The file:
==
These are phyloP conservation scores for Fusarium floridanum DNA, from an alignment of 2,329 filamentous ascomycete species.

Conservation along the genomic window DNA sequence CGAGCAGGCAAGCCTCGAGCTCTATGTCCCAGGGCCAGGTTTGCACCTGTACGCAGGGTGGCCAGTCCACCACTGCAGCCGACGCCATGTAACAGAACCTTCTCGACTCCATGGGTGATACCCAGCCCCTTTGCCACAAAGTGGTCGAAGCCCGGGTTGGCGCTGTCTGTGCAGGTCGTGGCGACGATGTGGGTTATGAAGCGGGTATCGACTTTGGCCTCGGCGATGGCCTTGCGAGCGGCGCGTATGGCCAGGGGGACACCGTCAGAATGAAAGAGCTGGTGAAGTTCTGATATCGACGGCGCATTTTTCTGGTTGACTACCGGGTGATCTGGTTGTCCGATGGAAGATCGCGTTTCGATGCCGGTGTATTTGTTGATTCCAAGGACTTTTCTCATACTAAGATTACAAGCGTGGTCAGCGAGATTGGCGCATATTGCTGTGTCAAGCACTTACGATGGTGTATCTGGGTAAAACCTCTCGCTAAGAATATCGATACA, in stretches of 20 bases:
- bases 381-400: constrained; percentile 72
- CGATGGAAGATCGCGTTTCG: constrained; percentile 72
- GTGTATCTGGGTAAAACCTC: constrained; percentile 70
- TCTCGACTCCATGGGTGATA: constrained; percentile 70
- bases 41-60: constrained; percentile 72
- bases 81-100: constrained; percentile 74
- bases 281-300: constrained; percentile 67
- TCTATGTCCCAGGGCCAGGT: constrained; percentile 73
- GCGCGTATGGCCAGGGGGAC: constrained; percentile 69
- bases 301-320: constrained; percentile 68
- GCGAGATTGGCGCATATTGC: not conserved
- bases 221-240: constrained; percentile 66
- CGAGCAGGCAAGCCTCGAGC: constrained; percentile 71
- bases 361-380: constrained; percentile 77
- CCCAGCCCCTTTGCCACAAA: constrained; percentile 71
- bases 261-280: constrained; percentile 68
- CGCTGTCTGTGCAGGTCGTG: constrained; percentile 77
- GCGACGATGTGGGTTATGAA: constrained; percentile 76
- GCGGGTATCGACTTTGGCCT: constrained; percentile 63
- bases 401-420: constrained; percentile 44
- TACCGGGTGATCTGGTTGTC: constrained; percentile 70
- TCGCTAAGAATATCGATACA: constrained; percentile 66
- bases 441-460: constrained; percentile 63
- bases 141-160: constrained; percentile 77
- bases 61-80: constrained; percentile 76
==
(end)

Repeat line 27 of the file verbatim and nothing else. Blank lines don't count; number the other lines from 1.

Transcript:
- bases 61-80: constrained; percentile 76